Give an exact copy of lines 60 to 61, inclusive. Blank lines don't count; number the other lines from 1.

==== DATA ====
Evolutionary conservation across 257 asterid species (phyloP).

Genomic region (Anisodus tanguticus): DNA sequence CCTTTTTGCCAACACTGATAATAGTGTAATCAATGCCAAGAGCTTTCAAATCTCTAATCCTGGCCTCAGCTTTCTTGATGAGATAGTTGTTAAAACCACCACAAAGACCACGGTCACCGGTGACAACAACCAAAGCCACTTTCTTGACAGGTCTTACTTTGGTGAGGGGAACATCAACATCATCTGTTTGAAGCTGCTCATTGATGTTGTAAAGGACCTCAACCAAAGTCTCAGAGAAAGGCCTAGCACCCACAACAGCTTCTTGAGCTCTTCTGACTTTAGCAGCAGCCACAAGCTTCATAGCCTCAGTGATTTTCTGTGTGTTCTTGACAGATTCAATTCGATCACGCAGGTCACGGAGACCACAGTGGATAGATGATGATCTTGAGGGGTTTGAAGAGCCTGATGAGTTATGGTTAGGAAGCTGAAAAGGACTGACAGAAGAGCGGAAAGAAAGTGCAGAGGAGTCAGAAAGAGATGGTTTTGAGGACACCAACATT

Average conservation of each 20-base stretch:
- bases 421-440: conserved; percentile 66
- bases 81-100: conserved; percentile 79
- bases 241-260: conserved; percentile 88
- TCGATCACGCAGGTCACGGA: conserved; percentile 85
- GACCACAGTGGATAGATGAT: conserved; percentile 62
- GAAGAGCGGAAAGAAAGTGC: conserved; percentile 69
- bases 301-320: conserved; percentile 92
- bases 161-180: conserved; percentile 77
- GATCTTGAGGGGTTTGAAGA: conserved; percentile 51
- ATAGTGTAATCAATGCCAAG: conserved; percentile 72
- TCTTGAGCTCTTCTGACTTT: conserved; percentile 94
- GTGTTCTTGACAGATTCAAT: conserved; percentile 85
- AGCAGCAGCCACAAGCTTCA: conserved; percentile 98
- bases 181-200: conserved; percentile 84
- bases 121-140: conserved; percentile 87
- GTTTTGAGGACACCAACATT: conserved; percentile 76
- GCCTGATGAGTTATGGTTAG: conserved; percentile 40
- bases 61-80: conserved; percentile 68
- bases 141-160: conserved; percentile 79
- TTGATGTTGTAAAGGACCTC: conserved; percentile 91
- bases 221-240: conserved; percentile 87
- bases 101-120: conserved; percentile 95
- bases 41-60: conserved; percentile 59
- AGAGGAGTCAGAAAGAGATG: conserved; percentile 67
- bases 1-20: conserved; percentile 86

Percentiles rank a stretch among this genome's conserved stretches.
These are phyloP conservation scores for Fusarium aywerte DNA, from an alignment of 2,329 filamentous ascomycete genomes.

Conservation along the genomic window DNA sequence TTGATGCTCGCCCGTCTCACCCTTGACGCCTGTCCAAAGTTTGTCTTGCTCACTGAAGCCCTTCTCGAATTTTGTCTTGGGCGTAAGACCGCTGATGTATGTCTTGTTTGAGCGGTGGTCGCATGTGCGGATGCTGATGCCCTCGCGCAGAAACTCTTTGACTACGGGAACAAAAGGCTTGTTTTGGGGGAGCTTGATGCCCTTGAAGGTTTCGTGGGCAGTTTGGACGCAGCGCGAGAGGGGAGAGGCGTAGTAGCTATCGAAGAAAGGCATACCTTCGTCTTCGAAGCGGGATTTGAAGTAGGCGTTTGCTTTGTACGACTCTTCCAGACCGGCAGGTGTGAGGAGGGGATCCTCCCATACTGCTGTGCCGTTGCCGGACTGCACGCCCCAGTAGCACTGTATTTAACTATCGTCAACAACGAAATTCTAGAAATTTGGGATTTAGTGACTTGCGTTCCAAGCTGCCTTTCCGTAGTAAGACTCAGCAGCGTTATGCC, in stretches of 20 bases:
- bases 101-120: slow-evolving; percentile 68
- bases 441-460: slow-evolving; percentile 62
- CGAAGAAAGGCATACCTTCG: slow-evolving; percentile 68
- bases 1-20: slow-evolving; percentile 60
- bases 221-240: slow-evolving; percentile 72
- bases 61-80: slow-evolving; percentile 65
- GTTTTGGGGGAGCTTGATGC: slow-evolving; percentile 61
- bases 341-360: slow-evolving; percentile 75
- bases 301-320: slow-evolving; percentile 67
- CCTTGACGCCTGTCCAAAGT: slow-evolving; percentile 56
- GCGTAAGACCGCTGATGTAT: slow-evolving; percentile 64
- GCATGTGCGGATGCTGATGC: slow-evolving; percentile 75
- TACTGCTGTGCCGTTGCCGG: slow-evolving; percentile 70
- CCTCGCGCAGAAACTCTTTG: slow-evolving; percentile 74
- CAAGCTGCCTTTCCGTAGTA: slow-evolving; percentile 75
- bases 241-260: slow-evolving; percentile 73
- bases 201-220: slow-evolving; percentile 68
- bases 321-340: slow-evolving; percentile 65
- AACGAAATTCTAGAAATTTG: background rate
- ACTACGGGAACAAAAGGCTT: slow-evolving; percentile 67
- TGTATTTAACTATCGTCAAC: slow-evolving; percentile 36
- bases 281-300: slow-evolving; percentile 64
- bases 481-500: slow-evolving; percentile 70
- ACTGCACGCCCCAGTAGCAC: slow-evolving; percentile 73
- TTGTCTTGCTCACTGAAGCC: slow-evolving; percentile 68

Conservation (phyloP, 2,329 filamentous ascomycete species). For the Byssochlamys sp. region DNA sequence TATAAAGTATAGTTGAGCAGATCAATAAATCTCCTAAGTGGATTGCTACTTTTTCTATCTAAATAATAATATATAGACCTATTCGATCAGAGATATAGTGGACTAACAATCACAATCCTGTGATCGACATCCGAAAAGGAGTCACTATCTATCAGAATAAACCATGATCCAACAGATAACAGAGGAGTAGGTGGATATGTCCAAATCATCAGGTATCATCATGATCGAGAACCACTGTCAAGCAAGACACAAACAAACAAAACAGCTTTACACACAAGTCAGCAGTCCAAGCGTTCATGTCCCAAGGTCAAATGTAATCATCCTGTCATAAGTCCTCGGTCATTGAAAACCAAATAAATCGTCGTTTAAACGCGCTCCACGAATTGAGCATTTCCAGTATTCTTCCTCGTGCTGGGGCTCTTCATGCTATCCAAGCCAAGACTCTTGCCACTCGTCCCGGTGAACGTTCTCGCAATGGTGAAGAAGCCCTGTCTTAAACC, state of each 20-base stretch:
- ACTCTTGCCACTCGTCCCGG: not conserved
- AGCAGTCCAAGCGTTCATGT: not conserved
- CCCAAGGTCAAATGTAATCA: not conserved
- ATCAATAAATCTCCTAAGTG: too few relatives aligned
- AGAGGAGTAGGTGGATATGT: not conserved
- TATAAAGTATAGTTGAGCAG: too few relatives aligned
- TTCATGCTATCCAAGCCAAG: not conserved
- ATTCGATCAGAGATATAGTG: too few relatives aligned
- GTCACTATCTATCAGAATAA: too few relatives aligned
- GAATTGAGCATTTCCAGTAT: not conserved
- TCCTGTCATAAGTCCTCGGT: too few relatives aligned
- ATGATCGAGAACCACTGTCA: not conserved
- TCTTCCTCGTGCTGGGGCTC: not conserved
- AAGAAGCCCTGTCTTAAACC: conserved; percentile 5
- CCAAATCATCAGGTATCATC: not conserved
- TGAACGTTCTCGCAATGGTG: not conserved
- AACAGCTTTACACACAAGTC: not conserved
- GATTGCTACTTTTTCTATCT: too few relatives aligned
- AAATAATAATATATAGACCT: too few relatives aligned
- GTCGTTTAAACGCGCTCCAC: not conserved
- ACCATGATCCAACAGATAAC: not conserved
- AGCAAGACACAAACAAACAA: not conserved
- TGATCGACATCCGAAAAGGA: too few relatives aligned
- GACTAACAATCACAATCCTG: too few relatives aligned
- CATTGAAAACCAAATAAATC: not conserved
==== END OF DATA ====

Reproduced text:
- CCCAAGGTCAAATGTAATCA: not conserved
- ATCAATAAATCTCCTAAGTG: too few relatives aligned